Bruce Springsteen


Bruce Springsteen has always believed in the power of redemption, whether through love, or rock 'n' roll, or the resilient national spirit at the core of The Rising that helped the country rebound from the 2001 terrorist attacks. "Have a little faith," he urged, "there's magic in the night."

But with this Magic, his powerful, complex new album with the E Street Band, he's no longer sure.

There's a striking dichotomy at work on Magic. On the one hand, Springsteen's music, and the Spectorish wall-of-sound production of Brendan O'Brien, revisits the classic, exuberant sound of Springsteen's early days: muscular hooks, swaggering sax swaths from Clarence Clemons, Roy Bittan's cascading piano runs, Danny Federici's billowing organ, Max Weinberg's thunderous drums, and a triple onslaught of slashing guitars.

On the other, Springsteen's lyrics probe the heart of nearly impenetrable darkness, which has moved in from the edge of town to become enveloping.

Even "Living in the Future," which sounds like a midsummer strut on the boardwalk with a palliative chorus of "don't worry, Darlin'," takes place under "Skies gunpowder...a dirty sun," and is riddled with a sense of decay. Even a kiss is marred by a "taste of blood on your tongue."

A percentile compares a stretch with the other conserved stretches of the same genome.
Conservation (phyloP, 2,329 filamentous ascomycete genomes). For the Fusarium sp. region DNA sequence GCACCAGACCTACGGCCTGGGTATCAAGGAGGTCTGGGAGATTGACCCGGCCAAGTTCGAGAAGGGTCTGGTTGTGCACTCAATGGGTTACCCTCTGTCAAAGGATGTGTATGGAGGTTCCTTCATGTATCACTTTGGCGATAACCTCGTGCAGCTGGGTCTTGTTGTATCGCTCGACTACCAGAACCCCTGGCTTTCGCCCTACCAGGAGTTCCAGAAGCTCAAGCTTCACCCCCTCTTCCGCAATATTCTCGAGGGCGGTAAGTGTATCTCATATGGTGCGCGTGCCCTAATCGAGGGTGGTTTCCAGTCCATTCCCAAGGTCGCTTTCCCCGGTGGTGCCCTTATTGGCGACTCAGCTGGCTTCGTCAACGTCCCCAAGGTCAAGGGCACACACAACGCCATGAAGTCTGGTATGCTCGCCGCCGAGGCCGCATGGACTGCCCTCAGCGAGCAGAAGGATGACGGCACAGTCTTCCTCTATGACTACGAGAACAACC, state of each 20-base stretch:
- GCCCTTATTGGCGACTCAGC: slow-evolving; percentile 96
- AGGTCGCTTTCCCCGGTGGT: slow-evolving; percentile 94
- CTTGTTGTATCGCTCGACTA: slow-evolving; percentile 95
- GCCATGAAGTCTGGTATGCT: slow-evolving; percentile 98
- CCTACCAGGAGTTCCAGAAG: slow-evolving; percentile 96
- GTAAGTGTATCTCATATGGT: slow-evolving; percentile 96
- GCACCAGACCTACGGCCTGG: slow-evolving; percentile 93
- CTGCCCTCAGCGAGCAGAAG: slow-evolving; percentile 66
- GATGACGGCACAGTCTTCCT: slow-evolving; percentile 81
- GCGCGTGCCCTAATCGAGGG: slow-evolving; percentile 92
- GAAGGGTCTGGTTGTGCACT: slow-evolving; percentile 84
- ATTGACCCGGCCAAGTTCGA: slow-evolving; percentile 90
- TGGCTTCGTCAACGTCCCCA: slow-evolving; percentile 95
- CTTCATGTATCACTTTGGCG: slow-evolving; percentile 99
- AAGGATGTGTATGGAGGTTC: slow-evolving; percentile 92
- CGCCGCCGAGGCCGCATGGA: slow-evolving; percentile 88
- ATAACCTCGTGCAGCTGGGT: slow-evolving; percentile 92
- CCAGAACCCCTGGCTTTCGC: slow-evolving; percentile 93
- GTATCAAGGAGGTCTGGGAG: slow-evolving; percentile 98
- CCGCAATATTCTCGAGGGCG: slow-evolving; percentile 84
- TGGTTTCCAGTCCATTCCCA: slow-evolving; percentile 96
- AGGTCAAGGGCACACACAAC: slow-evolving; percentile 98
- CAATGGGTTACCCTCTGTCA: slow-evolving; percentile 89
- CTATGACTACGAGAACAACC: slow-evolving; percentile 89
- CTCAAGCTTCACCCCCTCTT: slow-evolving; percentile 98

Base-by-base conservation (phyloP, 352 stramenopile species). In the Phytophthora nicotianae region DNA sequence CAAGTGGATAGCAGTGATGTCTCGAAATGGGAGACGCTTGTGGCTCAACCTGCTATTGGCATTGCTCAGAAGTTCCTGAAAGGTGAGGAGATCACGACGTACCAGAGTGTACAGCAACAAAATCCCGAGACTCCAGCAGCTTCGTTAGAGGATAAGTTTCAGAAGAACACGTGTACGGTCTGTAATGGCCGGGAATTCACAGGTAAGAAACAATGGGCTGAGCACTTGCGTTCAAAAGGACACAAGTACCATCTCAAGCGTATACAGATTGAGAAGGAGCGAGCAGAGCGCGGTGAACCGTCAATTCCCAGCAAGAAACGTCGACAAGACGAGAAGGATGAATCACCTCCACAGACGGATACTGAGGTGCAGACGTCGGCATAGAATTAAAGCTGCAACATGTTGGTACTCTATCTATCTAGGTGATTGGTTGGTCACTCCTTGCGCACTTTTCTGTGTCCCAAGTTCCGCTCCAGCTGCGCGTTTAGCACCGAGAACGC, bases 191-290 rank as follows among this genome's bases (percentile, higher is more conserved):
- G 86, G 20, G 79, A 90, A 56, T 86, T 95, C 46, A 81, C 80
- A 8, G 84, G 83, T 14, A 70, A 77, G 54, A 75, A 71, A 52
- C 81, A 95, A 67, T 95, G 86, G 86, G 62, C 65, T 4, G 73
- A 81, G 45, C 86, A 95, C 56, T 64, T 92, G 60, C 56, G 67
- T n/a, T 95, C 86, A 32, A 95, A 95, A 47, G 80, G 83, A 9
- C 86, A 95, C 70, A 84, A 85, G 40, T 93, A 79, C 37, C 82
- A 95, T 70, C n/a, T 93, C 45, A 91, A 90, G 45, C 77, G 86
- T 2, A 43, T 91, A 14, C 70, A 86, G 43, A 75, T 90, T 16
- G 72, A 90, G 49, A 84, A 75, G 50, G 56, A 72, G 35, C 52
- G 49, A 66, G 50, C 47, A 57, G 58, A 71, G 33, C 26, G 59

The sorcery in question throughout Magic, though not named specifically, is the evil alchemy of lies, betrayal, corruption, and twisted realities concocted by the Cheney-Bush cabal. "There's bodies hangin' in the trees/This is what will be," Springsteen soberly intones at the end of the chilling title track. What follows is the fiercest rocker on the album, "Last to Die," based on John Kerry's famous quote about Vietnam: "Who'll be the last to die for a mistake?" Now applied to Iraq, it's protest song as fist-waving anthem, no longer stoked by youthful ambition but by anger, disillusionment, and frustration.

Springsteen's always been adept at mingling yearnings for personal fulfillment with socio-political points. The "runaway American dream" of "Born to Run" wasn't a casually tossed-off line. But on Magic, he's outdone himself, with every song summing up the prevailing apocalyptic miasma sucking the soul out of a fractured nation, thanks to this Voldemortian White House. As Springsteen wrote in another context: "Blame it on the lies that killed us/Blame it on the truth that ran us down."

Bruce Springsteen